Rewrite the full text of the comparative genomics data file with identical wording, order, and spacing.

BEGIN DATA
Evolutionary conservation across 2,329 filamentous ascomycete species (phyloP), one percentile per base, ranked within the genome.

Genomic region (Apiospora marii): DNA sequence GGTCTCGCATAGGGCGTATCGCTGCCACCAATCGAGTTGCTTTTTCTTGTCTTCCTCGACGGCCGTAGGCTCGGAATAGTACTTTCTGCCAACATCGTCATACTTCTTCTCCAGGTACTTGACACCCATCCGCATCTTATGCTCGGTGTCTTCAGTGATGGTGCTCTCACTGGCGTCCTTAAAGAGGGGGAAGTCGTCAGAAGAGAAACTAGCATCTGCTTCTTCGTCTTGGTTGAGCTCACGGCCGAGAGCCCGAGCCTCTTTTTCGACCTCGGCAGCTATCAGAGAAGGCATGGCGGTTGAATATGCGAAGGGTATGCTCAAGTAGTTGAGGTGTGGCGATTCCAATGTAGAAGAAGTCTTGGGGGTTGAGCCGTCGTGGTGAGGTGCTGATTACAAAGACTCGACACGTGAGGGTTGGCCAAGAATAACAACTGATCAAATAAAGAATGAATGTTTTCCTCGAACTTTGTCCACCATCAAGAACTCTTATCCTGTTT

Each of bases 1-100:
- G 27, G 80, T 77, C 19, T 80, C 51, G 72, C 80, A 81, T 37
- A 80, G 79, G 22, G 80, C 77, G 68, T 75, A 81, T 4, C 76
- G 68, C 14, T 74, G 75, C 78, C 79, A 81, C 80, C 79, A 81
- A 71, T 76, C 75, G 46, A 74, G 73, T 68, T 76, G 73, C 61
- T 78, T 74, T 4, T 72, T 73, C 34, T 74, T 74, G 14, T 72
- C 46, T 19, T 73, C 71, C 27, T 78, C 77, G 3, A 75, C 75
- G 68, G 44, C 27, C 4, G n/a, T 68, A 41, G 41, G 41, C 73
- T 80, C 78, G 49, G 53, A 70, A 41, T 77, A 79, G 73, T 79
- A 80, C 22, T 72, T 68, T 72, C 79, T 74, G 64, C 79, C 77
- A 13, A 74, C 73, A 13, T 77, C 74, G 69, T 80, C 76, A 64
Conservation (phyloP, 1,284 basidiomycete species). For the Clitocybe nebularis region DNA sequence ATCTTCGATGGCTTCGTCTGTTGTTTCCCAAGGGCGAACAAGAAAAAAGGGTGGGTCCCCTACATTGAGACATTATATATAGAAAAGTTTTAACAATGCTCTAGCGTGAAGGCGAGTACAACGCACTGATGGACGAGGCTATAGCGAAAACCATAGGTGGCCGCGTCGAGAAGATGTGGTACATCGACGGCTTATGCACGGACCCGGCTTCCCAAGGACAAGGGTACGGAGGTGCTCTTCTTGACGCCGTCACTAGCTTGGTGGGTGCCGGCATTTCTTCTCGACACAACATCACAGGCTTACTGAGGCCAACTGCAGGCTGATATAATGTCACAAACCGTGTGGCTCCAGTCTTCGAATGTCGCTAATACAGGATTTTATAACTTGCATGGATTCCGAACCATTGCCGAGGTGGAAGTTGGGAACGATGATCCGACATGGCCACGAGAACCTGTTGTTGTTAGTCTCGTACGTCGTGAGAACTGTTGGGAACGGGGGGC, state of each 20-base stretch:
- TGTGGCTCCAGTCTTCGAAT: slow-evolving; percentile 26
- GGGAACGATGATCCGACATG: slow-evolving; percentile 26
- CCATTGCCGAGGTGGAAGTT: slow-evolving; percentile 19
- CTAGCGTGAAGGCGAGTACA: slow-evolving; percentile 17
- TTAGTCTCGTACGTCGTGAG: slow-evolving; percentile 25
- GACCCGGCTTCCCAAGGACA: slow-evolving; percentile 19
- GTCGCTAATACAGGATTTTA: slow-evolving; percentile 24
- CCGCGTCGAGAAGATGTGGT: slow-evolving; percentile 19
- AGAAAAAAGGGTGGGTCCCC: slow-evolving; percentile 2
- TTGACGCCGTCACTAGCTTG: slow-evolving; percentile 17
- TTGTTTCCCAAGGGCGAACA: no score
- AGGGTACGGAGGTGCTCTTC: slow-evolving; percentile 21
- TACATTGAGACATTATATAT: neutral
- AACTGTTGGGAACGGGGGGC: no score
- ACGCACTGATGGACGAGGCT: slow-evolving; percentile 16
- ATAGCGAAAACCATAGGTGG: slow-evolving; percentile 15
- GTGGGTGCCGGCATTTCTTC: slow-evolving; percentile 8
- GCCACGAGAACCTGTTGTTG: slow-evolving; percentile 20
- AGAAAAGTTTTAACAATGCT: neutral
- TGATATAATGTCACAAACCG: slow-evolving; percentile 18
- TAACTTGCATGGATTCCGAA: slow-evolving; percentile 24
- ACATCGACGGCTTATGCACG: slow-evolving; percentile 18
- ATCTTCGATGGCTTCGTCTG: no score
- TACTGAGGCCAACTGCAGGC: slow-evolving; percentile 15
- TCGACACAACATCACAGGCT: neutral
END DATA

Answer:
Evolutionary conservation across 2,329 filamentous ascomycete species (phyloP), one percentile per base, ranked within the genome.

Genomic region (Apiospora marii): DNA sequence GGTCTCGCATAGGGCGTATCGCTGCCACCAATCGAGTTGCTTTTTCTTGTCTTCCTCGACGGCCGTAGGCTCGGAATAGTACTTTCTGCCAACATCGTCATACTTCTTCTCCAGGTACTTGACACCCATCCGCATCTTATGCTCGGTGTCTTCAGTGATGGTGCTCTCACTGGCGTCCTTAAAGAGGGGGAAGTCGTCAGAAGAGAAACTAGCATCTGCTTCTTCGTCTTGGTTGAGCTCACGGCCGAGAGCCCGAGCCTCTTTTTCGACCTCGGCAGCTATCAGAGAAGGCATGGCGGTTGAATATGCGAAGGGTATGCTCAAGTAGTTGAGGTGTGGCGATTCCAATGTAGAAGAAGTCTTGGGGGTTGAGCCGTCGTGGTGAGGTGCTGATTACAAAGACTCGACACGTGAGGGTTGGCCAAGAATAACAACTGATCAAATAAAGAATGAATGTTTTCCTCGAACTTTGTCCACCATCAAGAACTCTTATCCTGTTT

Each of bases 1-100:
- G 27, G 80, T 77, C 19, T 80, C 51, G 72, C 80, A 81, T 37
- A 80, G 79, G 22, G 80, C 77, G 68, T 75, A 81, T 4, C 76
- G 68, C 14, T 74, G 75, C 78, C 79, A 81, C 80, C 79, A 81
- A 71, T 76, C 75, G 46, A 74, G 73, T 68, T 76, G 73, C 61
- T 78, T 74, T 4, T 72, T 73, C 34, T 74, T 74, G 14, T 72
- C 46, T 19, T 73, C 71, C 27, T 78, C 77, G 3, A 75, C 75
- G 68, G 44, C 27, C 4, G n/a, T 68, A 41, G 41, G 41, C 73
- T 80, C 78, G 49, G 53, A 70, A 41, T 77, A 79, G 73, T 79
- A 80, C 22, T 72, T 68, T 72, C 79, T 74, G 64, C 79, C 77
- A 13, A 74, C 73, A 13, T 77, C 74, G 69, T 80, C 76, A 64
Conservation (phyloP, 1,284 basidiomycete species). For the Clitocybe nebularis region DNA sequence ATCTTCGATGGCTTCGTCTGTTGTTTCCCAAGGGCGAACAAGAAAAAAGGGTGGGTCCCCTACATTGAGACATTATATATAGAAAAGTTTTAACAATGCTCTAGCGTGAAGGCGAGTACAACGCACTGATGGACGAGGCTATAGCGAAAACCATAGGTGGCCGCGTCGAGAAGATGTGGTACATCGACGGCTTATGCACGGACCCGGCTTCCCAAGGACAAGGGTACGGAGGTGCTCTTCTTGACGCCGTCACTAGCTTGGTGGGTGCCGGCATTTCTTCTCGACACAACATCACAGGCTTACTGAGGCCAACTGCAGGCTGATATAATGTCACAAACCGTGTGGCTCCAGTCTTCGAATGTCGCTAATACAGGATTTTATAACTTGCATGGATTCCGAACCATTGCCGAGGTGGAAGTTGGGAACGATGATCCGACATGGCCACGAGAACCTGTTGTTGTTAGTCTCGTACGTCGTGAGAACTGTTGGGAACGGGGGGC, state of each 20-base stretch:
- TGTGGCTCCAGTCTTCGAAT: slow-evolving; percentile 26
- GGGAACGATGATCCGACATG: slow-evolving; percentile 26
- CCATTGCCGAGGTGGAAGTT: slow-evolving; percentile 19
- CTAGCGTGAAGGCGAGTACA: slow-evolving; percentile 17
- TTAGTCTCGTACGTCGTGAG: slow-evolving; percentile 25
- GACCCGGCTTCCCAAGGACA: slow-evolving; percentile 19
- GTCGCTAATACAGGATTTTA: slow-evolving; percentile 24
- CCGCGTCGAGAAGATGTGGT: slow-evolving; percentile 19
- AGAAAAAAGGGTGGGTCCCC: slow-evolving; percentile 2
- TTGACGCCGTCACTAGCTTG: slow-evolving; percentile 17
- TTGTTTCCCAAGGGCGAACA: no score
- AGGGTACGGAGGTGCTCTTC: slow-evolving; percentile 21
- TACATTGAGACATTATATAT: neutral
- AACTGTTGGGAACGGGGGGC: no score
- ACGCACTGATGGACGAGGCT: slow-evolving; percentile 16
- ATAGCGAAAACCATAGGTGG: slow-evolving; percentile 15
- GTGGGTGCCGGCATTTCTTC: slow-evolving; percentile 8
- GCCACGAGAACCTGTTGTTG: slow-evolving; percentile 20
- AGAAAAGTTTTAACAATGCT: neutral
- TGATATAATGTCACAAACCG: slow-evolving; percentile 18
- TAACTTGCATGGATTCCGAA: slow-evolving; percentile 24
- ACATCGACGGCTTATGCACG: slow-evolving; percentile 18
- ATCTTCGATGGCTTCGTCTG: no score
- TACTGAGGCCAACTGCAGGC: slow-evolving; percentile 15
- TCGACACAACATCACAGGCT: neutral